Hence ‘Keeping Silence’ may act as a balm and heal the self-inflicted wounds of humanity. We will then be able to analyze the real purpose of our life on this earth. The poet means to convey the meaning that mere movement should not be confused with life. This is probably the gravest mistake that man has ever committed; he has confused movement with life. Hence, there is a need to keep quiet. Only then will we be able appreciate life.

The poet makes this earth as an example for us to emulate in our lives. The earth can teach us how to live our lives. Though the earth looks dormant, it is in feet very dynamic. In one season (winter)’ it looks dead and still, yet in another season (spring) it is look alive. Similarly a few moments of ‘silence’ (in activity) is necessary for man to rejenuate and thus he can resume his activities with a new vigor and vision.

“Now I’ll count up to twelve
And you keep quiet and I will go.”

At the end of the poem the poet requests the reader to keep quiet while he counts up to twelve. As a poet, he has given the message and initiated a process of introspection and reflection within us, and his work is over. He is ready to leave. He has left the choice of following his message to us, if we want to live a wholesome and meaningful life.

In these lines the poet subtly implies that when we keep silence and introspect, ‘I’ – ‘Ego’, will go. When our ‘ego’ disappears, disseminates, we will have better chance of living in universal brotherhood and peace on this earth.

On Keeping Quiet Glossary

  • Now we will count to twelve: could be a reference to the hours in the clock or months – passing of Time
  • And not move our arms so much: signifying violence or our selfish pursuits.
  • Exotic: unusual and exciting
  • Green wars: denote new wars and biological weapons.

On Keeping Quiet Questions and Answers

I. Answer the following in one or two sentences (or as required)

Question 1.
Whom does “we” refer to in the poem?
Answer:
‘We’ refers to the entire humanity.

Question 2.
Why does the poet want us to ‘do nothing’ for once?
Answer:
The poet wants us to ‘do nothing’ for once so that we can introspect and analyse our actions.

Question 3.
What is the ‘sadness’ that the poet refers to in the poem?
Answer:
The ‘sadness’ that the poet refers to in the poem, is one which arising due to the fact that we never understand ourselves or our actions, because we are so involved in our daily activities, that we never find anytime to intrapect within ourselves about of actions and their results.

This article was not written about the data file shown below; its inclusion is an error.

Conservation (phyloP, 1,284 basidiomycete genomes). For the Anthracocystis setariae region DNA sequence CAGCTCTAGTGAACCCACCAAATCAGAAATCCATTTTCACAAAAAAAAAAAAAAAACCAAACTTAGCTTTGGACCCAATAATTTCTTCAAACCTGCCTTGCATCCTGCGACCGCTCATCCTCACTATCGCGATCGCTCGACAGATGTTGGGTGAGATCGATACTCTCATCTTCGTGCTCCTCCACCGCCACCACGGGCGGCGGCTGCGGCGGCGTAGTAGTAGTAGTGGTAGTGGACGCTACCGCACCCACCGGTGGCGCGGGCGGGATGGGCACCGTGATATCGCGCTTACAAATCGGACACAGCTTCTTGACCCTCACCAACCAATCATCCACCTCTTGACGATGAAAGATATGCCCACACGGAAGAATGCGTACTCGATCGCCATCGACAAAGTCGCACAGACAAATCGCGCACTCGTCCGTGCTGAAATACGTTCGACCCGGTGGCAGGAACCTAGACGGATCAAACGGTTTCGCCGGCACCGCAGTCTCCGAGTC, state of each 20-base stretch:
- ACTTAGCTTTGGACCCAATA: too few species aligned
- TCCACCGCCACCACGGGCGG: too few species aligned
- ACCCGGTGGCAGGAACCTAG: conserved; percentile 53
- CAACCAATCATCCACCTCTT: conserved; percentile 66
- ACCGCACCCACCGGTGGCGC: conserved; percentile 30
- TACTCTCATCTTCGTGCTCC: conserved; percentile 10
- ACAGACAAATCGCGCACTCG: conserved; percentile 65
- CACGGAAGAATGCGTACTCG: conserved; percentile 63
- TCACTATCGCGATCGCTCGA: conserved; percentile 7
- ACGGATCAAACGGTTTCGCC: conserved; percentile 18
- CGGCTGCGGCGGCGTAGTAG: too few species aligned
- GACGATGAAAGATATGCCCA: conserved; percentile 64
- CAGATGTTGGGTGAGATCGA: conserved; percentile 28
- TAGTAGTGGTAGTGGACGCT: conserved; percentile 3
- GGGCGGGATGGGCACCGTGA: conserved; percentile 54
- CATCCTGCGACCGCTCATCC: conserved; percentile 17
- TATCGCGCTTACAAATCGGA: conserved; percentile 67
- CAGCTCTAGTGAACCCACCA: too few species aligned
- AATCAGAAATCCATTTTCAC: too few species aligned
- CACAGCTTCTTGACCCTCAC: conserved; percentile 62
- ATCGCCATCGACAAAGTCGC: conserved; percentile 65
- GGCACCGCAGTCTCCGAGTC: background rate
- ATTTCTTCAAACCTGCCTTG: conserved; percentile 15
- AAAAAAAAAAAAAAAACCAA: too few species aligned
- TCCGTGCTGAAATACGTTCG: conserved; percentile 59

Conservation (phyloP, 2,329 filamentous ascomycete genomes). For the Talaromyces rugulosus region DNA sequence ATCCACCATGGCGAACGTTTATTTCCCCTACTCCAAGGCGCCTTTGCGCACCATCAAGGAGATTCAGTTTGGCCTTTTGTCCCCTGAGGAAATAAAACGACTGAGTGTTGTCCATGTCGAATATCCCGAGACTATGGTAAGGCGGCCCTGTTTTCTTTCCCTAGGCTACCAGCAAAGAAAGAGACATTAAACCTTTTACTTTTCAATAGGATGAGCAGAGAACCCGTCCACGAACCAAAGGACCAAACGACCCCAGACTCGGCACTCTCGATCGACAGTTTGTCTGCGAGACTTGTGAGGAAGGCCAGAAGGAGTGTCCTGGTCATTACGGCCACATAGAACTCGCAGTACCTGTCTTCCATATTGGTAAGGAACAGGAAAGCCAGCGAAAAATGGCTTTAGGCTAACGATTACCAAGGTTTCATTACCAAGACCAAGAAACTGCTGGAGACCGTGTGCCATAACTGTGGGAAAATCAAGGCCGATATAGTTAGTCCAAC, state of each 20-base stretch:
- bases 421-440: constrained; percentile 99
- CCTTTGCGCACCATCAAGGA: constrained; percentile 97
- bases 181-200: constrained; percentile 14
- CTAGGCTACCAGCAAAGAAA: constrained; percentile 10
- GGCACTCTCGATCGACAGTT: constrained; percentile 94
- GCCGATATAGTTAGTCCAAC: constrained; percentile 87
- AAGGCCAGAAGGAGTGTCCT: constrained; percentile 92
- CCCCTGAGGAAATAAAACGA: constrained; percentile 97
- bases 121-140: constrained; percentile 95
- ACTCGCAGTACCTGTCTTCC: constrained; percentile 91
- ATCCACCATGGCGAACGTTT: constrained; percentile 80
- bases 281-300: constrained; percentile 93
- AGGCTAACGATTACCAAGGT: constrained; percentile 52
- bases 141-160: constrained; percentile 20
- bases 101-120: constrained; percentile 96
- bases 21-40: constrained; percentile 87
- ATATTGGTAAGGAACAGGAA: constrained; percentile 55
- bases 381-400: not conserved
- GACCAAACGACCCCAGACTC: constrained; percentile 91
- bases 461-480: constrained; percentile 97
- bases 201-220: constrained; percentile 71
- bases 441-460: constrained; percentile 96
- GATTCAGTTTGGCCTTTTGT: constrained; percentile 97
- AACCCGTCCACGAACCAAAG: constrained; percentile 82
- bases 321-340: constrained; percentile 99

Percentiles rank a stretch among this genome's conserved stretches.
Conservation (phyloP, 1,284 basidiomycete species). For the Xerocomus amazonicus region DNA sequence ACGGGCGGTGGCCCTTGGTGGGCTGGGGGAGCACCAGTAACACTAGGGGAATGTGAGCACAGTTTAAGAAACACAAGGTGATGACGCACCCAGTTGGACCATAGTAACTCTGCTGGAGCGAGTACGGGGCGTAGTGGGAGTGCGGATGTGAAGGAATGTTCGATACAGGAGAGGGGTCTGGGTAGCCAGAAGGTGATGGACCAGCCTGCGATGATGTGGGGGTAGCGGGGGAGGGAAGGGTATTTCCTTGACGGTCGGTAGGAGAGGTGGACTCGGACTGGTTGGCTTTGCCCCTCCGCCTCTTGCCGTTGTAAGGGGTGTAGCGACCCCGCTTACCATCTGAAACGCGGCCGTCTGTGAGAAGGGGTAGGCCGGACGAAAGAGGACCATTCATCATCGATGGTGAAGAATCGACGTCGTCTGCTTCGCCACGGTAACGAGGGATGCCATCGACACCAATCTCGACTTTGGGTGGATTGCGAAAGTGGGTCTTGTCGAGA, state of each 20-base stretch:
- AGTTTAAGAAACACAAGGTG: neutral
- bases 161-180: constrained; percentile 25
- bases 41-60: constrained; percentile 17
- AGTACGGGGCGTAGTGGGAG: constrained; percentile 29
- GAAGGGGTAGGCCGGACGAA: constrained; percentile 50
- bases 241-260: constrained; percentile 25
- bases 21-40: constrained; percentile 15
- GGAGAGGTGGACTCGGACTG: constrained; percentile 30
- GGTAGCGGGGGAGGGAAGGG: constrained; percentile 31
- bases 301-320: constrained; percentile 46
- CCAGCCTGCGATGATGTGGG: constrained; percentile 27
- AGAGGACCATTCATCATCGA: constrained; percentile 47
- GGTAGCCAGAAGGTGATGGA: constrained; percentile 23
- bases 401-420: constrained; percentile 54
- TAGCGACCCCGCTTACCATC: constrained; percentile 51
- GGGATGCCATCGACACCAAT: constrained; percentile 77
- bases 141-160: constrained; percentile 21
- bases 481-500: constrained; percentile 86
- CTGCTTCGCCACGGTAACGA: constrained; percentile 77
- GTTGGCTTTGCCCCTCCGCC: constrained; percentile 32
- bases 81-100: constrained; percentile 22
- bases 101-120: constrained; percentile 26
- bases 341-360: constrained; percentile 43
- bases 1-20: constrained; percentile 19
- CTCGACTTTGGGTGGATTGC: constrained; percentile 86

Question 4.
How can a huge silence do good to us?
Answer:
The ‘Huge Silence’ means peace which according to the poet is so elusive in this world. When we are ‘silent’ peaceful, we will be able to introspect within and analyze our actions and will be able to take the right path. Then ‘sadness’ will be eliminated form this world.

Question 5.
Why does the poet count up to twelve?
Answer:
The poet advices us to count up to twelve, because we will have time to calm down, if we are in anger about something. Moreover it will help us to introspect on the pros and cons of our actions.

Question 6.
Why does the poet want us to keep quiet?
Answer:
‘Keeping quiet’ means being peaceful. When we are at peace with ourselves we will have the mentality to introspect, reflect on our actions. When we introspect within ourselve we will be able to find solutions to any problems that are tormenting us.

Question 7.
What does he mean by “not move our arms”?
Answer:
The poet’s suggestion to ‘not move our arms’ implies that we should not raise our arms in agression. ‘Arms’ also mean weapons. ‘Arms’ – weapons – are implements of aggression. Hence by not ‘Raising our arms’, there will be peace in this world.

Question 8.
What will happen if there is no rush or running of engines?
Answer:
If there is no rush or the world is ‘without engines’ there would be an unusual peace and tranquility in the world. There would be a rare calm in the world.

II. Answer the Questions in About a Page:

Question 1.
What does the Earth teach us?
Answer: